The Weekly Meeting

During the school year, our Scouting program consisted of weekly meetings, weekend campouts, some special events like the Father-Son Communion Breakfast,  an Annual Awards Ceremony and the Memorial Day Parade.  And, like most other Boy Scout Troops, we had a 2 weeks summer camp during July.

We had our weekly meetings in the cafeteria of SBJL on Thursday evenings. I believe the meeting times were from 7:00 PM to 9:00 PM. However, the start time may actually have been 7:30 PM (I probably got there early to hang out prior to the actual meeting). We would be in full Scout uniforms for these meetings. Since we may have a uniform inspection, we needed to make sure our uniforms, and ourselves, were neat and clean.  Before we would start the official meeting, we would settle up with Uncle Al for dues and camp fees. He would be sitting at a folding table at the entrance to the cafeteria.

Bill Welsch would then start the formal meeting. Bill had served in the Marine Corps and would always be a Marine. He brought that sense of order and discipline to everything he did in Scouts. And I mean that in a good way. He would have the American Flag and Troop Flag at one end of the cafeteria (the end toward the kitchen). We would make the Scout Salute and say the Pledge of Allegiance. Then, we would give the Scout Sign and say the Scout Oath and the Scout Law. Bill would then say “Two.” That meant you could put down the Scout Sign.

I should add here, that anytime the Scout Sign went up, we all had to put the sign up, stand up straight and be quiet. This system actually worked very well, for a room full of young boys running around, hollering and screaming. Bill would put the sign up, junior leaders would follow suit, some yelling “Scout Sign’s UP” or more succinctly, “Signs UP!” And fairly quickly, the room was silent. On those rare occasions when it took longer for us to quiet down, Bill would make sure we held up the Scout sign a little longer before saying “Two.” Even though we were young, we soon got the message.

What followed next would be periods of advancement training, merit badge training, organized games, (sometimes singing songs instead) and some treats, usually in the form of cookies and soda. We would have announcements, and then say good night and leave.  Some nights we would have a ceremony to recognize advancements and other honors. What was remarkable about the night’s activities was that the junior leaders took over once we completed the opening ceremony. We would split up into Patrols for advancement and the Patrol Leader and Assistant Patrol Leader would do most of the training. And the JASMs and Younger ASMs did much of the actual timing and running of the meeting, often assisting with Scout Training and Merit Badge preparation.

I know Bill, Uncle Al and Tom Costigan did the planning for every week’s activities, but they trusted their junior leaders to actually run the meeting, with minimal supervision.  They told them what to do, but not how to do it. This was a valuable lesson that I quickly learned and took away with me as part of my own leadership style.

No discussion of the yearly Scout program should omit the Richmond Hill Memorial Day Parade. This was a time when Memorial Day was a big deal, a really big deal. Every town had their own parade, and there were always many marchers as well as spectators lining the sidewalks. During the 60's, the men who fought in World War II were only in their 40's or even late 30's. The Korean War veterans were in the 30+ category. So our veterans were still young, there were a lot of them and our memory of their valor in two wars was very fresh.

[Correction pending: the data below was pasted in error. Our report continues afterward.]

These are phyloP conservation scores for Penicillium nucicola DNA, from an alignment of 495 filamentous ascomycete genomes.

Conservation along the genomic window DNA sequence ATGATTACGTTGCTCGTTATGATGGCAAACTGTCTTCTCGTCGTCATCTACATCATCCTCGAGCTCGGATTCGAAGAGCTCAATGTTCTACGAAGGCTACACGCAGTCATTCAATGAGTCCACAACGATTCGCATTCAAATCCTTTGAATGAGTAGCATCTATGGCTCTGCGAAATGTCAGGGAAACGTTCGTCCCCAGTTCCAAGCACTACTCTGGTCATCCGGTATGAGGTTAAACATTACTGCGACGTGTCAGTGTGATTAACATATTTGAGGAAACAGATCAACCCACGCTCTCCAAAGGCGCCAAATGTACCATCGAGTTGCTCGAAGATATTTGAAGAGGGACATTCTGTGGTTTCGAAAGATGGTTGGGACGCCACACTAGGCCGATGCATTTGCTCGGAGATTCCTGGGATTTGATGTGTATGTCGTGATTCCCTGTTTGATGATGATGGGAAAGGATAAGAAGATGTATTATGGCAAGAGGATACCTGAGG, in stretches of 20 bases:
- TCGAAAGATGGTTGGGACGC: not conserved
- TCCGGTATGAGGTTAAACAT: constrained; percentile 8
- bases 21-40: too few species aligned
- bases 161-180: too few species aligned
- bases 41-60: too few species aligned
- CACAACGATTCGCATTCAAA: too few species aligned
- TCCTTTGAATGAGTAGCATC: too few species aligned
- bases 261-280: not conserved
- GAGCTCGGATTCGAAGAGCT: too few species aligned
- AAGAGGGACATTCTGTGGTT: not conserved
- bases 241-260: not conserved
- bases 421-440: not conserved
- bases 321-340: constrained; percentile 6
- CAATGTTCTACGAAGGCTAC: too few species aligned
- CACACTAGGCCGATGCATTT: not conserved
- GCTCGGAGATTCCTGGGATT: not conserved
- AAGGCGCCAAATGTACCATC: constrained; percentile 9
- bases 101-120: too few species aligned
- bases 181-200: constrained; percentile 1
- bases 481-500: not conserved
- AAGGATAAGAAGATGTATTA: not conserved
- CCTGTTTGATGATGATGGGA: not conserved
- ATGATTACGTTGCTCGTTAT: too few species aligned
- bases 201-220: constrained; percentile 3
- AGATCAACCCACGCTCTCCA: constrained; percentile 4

Bill Welsch always enjoyed having our Troop march in this Parade. Both our Troop and Pack participated in this annual event. We would line up somewhere between 111th and 114th Street, North of Liberty Ave. Then we would take our turn marching down Liberty Ave towards 130th Street. We had a lot of marchers including active duty military units, NY Police Department, the Fire Department, bands, bagpipes, many veteran's groups, Boy Scouts, Girl Scouts and other civic and church groups. It really was a very big parade. At the end of the parade, Bill would gather us at the Roby-Ryan Triangle and we would eat ice cream and sodas, before saying goodbye, and heading back home for the cook-out.

My father really enjoyed watching us march. He was an active duty Army NCO, and was a World War II veteran and a Korean War vet. He had a bad hip (owing to a German 30 cal machine gun that shattered his hip during World War II) so he didn't walk long distances without pain. He would always be camped at the corner of 123rd ST and Liberty, and would salute our Scout unit smartly when we passed. I could see the pride in his face.

Even though my father didn't march in the parade, he would always join his friend around 123rd St, Joe Schaeffer, one of his buddies from the 18th Regiment of the 1st Infantry Division. Joe joined the Army with my Dad and they served together for most of World War II. Joe was awarded the Congressional Medal of Honor and often served as one of the Parade Chairmen or Parade Leaders each Memorial Day. So Dad would join Joe every year, as Joe led the parade past the Lefferts Theater, and would take his place alongside of Joe for several blocks. Then he would say his goodbyes and return to 123rd st to watch the rest of the parade. (He often joined Joe and a some other friends at the end of the parade at the local bar for a couple of cold ones. Then he would return home and start the family cook out).